Most of the good guys meet up in Dale Bazzio’s office, a task force formed to look into the video mentioned above. Ravi’s bizarre behavior is explained and dismissed, and there’s a truly odd rap/commercial from Blaine before they can view the video online. The difficulties they are facing include not only not knowing who the zombies were, but not being able to identify the victim. Hungry, raging zombies don’t leave a lot to go on. We see that Dale and Clive’s relationship has progressed in these six months before she gives him a mission that’s hard if not impossible in the current times. Clive, Ravi, and Liv go to get the original of the video, and meet up with a rabidly zombie-phobic human, who Ravi stares down. I guess his new persona has some uses. Reviewing the unedited footage, they make a new discovery.

 

At the Filmore-Graves offices, Major is going over applications for people who want to leave the city, and there are some odd reasons. Jordan, the soldier he’s been shepherding along for a while now, comes in with some interesting and disturbing news. On the flipside of the coin, Liv and Peyton are looking at pleas from various people wanting to get into the quarantined city in hopes that the zombism will cure their various medical conditions. Liv picks one after tearfully reviewing the video.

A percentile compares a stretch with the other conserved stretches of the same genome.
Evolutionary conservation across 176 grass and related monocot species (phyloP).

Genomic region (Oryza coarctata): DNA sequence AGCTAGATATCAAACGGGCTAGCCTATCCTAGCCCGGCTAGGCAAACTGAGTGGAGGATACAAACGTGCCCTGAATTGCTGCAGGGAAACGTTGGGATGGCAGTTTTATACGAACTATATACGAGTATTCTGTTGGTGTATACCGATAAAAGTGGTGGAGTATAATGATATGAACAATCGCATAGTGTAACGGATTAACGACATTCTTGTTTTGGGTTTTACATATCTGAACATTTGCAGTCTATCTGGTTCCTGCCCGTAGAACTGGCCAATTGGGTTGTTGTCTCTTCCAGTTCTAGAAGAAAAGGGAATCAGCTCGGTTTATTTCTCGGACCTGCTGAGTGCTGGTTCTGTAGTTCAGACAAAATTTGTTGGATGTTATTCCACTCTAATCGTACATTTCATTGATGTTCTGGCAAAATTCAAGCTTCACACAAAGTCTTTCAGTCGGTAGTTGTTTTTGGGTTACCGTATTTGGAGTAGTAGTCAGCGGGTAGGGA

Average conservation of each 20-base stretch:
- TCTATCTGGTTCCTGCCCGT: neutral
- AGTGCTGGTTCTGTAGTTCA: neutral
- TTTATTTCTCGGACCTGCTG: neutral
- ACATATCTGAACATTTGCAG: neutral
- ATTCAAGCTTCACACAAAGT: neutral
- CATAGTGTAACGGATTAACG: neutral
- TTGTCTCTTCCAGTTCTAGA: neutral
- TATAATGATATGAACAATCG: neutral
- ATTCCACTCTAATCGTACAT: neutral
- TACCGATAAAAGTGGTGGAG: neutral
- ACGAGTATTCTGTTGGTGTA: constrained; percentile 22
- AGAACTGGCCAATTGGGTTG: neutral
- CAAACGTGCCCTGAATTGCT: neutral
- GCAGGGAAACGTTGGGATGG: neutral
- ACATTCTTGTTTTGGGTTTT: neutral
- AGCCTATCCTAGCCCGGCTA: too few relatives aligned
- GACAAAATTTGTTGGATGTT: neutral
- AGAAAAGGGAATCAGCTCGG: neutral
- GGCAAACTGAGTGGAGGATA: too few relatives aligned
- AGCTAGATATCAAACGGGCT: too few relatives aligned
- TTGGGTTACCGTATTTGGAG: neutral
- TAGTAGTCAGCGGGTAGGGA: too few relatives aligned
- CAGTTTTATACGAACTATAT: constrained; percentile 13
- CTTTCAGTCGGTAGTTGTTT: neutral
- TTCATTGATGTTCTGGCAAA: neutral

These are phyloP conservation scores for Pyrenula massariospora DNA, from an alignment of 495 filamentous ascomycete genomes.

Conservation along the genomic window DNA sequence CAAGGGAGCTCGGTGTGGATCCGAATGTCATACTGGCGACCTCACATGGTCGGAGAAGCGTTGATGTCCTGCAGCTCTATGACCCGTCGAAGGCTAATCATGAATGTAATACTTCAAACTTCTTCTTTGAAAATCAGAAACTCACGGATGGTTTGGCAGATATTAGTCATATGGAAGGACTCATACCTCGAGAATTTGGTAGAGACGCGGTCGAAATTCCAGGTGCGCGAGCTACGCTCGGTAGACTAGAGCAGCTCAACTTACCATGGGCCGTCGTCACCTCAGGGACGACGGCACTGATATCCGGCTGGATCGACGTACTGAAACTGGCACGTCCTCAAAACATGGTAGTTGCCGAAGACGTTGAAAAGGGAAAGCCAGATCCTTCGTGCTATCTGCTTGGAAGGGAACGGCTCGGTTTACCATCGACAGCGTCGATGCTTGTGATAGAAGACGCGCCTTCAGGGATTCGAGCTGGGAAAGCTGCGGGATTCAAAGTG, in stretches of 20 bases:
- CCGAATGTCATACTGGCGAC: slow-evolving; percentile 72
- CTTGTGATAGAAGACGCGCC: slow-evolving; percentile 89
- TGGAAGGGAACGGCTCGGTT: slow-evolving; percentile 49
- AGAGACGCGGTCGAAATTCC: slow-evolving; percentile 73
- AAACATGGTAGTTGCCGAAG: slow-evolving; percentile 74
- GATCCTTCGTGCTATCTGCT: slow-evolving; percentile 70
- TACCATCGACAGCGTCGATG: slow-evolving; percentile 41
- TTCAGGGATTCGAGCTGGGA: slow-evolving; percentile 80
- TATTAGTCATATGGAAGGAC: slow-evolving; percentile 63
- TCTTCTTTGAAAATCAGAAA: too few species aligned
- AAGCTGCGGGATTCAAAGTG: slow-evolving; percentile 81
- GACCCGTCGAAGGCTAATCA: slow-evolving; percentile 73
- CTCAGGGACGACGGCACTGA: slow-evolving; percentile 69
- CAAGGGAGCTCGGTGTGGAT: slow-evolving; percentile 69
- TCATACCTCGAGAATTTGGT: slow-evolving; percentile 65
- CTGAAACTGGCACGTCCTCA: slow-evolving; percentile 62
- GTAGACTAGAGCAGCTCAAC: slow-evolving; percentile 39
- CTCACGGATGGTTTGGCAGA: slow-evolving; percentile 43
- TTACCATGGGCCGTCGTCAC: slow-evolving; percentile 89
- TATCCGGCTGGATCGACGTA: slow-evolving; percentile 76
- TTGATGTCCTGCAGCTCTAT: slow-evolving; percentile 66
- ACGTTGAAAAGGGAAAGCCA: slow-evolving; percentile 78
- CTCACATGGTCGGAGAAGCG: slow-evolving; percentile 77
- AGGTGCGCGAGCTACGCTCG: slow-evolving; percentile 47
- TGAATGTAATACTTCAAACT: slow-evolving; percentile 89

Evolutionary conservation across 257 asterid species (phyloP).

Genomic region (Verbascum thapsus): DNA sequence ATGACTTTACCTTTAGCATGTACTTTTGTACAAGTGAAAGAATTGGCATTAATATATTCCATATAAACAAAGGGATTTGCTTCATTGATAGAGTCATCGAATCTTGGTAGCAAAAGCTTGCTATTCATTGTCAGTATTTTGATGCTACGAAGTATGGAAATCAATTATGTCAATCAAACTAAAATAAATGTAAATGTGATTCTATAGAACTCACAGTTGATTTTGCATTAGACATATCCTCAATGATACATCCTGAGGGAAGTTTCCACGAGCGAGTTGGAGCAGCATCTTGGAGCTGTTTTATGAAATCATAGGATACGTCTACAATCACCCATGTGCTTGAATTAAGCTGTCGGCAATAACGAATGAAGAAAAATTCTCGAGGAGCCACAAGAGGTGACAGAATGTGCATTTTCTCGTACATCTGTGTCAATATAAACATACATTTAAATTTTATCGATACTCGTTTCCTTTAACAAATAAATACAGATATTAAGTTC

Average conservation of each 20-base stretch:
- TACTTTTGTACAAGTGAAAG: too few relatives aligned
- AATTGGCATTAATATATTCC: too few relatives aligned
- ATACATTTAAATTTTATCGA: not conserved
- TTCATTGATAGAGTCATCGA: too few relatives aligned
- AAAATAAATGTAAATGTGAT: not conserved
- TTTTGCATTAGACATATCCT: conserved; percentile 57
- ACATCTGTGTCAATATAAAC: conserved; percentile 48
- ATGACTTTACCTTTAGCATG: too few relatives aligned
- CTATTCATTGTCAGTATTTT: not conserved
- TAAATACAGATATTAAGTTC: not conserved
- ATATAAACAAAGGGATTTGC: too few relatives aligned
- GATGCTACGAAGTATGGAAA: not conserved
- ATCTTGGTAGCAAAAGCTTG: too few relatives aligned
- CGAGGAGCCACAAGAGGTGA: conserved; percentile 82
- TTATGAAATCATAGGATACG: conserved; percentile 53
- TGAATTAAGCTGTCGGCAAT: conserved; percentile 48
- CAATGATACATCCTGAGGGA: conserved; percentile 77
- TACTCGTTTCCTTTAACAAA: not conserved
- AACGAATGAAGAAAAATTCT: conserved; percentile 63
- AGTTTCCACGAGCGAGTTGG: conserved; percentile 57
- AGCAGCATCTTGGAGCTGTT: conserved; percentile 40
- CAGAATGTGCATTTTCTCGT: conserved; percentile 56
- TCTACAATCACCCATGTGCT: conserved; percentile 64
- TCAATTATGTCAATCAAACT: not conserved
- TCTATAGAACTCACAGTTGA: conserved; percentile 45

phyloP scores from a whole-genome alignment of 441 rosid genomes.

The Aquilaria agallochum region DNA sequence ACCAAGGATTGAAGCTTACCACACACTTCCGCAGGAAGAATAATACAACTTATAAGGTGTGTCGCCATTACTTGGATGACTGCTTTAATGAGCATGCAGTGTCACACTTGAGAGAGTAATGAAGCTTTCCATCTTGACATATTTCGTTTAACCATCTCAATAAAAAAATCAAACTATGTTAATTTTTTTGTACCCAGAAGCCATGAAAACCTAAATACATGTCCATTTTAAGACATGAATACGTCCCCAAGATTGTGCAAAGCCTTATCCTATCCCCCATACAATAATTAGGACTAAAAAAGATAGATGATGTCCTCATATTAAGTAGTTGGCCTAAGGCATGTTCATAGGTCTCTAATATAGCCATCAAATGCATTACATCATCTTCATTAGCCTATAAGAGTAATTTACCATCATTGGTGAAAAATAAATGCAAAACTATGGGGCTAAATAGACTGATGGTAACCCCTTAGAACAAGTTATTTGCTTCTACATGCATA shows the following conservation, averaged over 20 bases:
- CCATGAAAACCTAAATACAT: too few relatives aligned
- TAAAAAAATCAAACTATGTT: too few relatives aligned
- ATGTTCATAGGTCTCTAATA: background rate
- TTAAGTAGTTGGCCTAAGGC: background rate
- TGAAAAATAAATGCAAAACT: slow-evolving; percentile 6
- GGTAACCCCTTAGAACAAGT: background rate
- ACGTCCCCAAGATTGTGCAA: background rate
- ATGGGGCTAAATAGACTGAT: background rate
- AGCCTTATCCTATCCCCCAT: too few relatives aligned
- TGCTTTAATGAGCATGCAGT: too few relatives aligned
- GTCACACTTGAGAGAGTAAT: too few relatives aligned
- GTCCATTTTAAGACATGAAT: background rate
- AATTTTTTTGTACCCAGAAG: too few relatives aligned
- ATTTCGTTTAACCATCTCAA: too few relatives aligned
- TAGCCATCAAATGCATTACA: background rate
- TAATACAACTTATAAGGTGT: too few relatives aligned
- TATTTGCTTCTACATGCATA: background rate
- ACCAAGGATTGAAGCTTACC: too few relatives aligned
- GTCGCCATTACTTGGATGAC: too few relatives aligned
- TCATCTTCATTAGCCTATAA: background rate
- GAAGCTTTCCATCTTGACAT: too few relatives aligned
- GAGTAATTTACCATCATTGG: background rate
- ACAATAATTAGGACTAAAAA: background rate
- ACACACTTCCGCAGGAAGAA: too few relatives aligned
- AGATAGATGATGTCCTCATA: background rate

While we see Liv using Renegade’s elaborate tunnel network to give out some new assignments, Peyton is on tv with local lunatic Johnny Frost. Peyton is debating Dolly Durkins, a business owner and anti-zombie racist. Dolly is a very unpleasant woman. Outside Seattle, a new character pops up. Dr. Collier is a new hire at the CDC, and talks with the staff there about Ravi’s early work. Credit to the CDC, while they did fire Ravi for his initial paper on zombies, they’re working with him now, and Collier is apparently a big fan. In a very disjointed scene, Ravi deals with Collier for the first time, argues with a delivery man, and has a run-in with Blaine and his current head thug, Crybaby Carl. Ravi ends this by charging off after taking offense to something Frost did on tv.